We usually start our dives here by swimming to the first mooring buoy to the northeast, located in about 40 feet of water (in the Summer there is usually a Boston Whaler tied up to it). Most of the artificial reef starts east of this point. There is nothing to say that you can not start your dive right off the entry point, then start working your way northwest (to your right if you are facing the water). Once we have descended, we usually slowly work our way down, but always continue going northeast against what little current there is. We usually go no deeper than about 90 fsw, which is where most of the artificial reef stops. Because the slope here is fairly moderate, it is very easy to get deep in a hurry. I have been down to 115 fsw at this site, and there only appears to be silt and sand below 90 fsw. You can get to 100 fsw at this site very quickly, so be careful, stay within your comfort zone, training, and limits, and keep an eye on your gauges.

Once we reach our maximum depth, we start back up the slope, still heading northeast and making certain to keep well ahead of our no-deco time. We usually spend a fair amount of time at 40-60 fsw on the way back, which is where most of the junkyard is concentrated. We explore countless potential lairs and hiding places in search of octopus and other critters. Once our no-deco time gets low, we then slowly work our way up to 15-20 fsw, now heading southwest. This is about where the eel-grass beds start, and the part of the dive that Jon and I tend to enjoy the most. With a very mild current pushing us along, we are able to effortlessly cruise through the eel-grass beds in search of Lumpsuckers, Bay Pipefish, Sailfin Sculpins, Tube Snouts, and who knows what else. We often spend 40 minutes drifting back to the entry point along the eel grass. As you might guess, we are able to rack up some serious bottom time at this site. Our dives usually run 70 to 90 minutes here. Just recently, we had one dive that lasted over 100 minutes! Now that is getting your money out of an air fill!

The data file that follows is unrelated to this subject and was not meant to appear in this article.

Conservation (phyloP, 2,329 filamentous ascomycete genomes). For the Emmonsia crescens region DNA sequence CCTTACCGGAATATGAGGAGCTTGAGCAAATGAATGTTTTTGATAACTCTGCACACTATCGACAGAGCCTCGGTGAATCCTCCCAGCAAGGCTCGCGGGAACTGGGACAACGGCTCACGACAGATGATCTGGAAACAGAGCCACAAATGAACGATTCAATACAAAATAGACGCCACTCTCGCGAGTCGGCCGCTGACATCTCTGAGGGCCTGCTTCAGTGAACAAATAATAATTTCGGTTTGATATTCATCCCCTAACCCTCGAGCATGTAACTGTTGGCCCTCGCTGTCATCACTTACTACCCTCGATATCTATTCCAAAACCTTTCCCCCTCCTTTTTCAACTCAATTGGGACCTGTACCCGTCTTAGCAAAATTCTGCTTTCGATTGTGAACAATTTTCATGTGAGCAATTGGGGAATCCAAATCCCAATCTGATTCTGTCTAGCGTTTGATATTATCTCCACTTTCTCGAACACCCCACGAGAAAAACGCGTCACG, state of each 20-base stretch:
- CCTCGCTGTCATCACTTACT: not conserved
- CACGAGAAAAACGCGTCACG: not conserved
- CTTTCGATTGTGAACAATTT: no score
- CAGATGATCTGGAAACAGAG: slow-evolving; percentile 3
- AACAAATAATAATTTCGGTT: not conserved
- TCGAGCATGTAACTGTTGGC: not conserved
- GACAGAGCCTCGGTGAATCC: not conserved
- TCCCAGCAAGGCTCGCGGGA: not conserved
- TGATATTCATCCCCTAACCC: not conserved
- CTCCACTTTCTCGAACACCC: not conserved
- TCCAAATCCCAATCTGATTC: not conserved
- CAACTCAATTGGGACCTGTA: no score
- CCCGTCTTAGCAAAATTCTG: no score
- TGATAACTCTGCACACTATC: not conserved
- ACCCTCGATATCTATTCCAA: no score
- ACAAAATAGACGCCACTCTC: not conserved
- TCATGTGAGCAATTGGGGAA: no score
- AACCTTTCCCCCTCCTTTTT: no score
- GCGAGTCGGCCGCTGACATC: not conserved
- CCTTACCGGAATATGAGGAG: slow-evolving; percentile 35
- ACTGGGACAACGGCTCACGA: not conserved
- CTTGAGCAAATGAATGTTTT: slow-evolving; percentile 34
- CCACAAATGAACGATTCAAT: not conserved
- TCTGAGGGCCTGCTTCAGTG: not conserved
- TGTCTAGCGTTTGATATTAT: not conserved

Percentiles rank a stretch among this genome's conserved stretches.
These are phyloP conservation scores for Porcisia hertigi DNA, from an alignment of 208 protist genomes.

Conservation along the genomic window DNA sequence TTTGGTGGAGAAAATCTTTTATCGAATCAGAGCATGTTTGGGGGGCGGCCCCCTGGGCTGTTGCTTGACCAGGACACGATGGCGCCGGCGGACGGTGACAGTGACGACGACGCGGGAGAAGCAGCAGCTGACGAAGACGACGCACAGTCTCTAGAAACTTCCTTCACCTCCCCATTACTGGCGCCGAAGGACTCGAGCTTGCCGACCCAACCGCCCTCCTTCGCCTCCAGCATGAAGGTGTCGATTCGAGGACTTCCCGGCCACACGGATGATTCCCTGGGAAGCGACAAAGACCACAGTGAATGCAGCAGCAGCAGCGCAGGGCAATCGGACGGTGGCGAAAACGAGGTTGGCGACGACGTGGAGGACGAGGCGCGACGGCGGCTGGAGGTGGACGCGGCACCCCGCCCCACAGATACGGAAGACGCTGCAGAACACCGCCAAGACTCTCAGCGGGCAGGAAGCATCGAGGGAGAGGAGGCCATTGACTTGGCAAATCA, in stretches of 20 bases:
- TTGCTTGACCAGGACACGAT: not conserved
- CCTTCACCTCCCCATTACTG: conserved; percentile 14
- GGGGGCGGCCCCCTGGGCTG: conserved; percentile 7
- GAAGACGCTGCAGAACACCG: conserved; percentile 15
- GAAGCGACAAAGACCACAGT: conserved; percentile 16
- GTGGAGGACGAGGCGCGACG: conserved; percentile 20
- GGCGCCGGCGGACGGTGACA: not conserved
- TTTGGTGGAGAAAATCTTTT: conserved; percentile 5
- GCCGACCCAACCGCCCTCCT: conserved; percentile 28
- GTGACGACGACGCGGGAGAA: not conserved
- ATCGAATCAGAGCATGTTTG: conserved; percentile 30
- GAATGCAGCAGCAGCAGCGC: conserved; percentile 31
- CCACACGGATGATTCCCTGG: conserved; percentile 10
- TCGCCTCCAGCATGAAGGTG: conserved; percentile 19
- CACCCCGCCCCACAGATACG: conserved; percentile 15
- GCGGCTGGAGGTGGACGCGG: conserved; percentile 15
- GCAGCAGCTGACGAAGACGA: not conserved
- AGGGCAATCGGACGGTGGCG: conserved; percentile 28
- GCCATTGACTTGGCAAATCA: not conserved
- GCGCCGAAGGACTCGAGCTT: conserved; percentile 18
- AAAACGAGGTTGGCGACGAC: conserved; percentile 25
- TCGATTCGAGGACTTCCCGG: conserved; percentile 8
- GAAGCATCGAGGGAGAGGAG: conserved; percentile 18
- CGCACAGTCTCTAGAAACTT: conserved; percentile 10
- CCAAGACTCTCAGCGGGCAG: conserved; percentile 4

If you want to dive here, remember that Three Tree Point is located just west of Burien. It is a bit tricky to find the public access, so I would recommend finding it on a map rather than going by my directions (which I am reciting from memory). Anyway, here it goes: From I-5 or I-405, you need to follow highway 518 to the west. Go past the airport. After you get to Burien (where the freeway ends), continue straight through the lights. You will now be on 148th. Follow 148th until you come to Ambaum. Take a left at the light on Ambaum (now heading south) for a few blocks, then turn right at the light on 152 (now heading west). Follow 152nd for about a mile, then take a left on 21st. This road will curve all over the place, so pay attention. Follow 21st and it will eventually turn into Marine View Drive, which will then turn into SW 170th, then 33rd Ave SW, and finally Maplewild Drive after a big hairpin turn. Maplewild Drive was damaged in the recent earthquake, so you can only go one-way (southwest) where Maplewild and 33rd meet. About a half mile down Maplewild, you will see a small store on your right. Immediately after this store is 170th, where you want to turn right. If you go around the point, you have missed the turn-off. Once you turn onto 170th, go straight for a very short distance until you hit the beach access. The access is a dirt road, about 110 feet wide. Remember, there is only a small parking area here and it is not well marked. The parking area is paved and by a personal residence.

Marine Species we (Jon and I) have encountered at Three Tree Point (north side):

Sea Stars and Shrimp
Wolf fish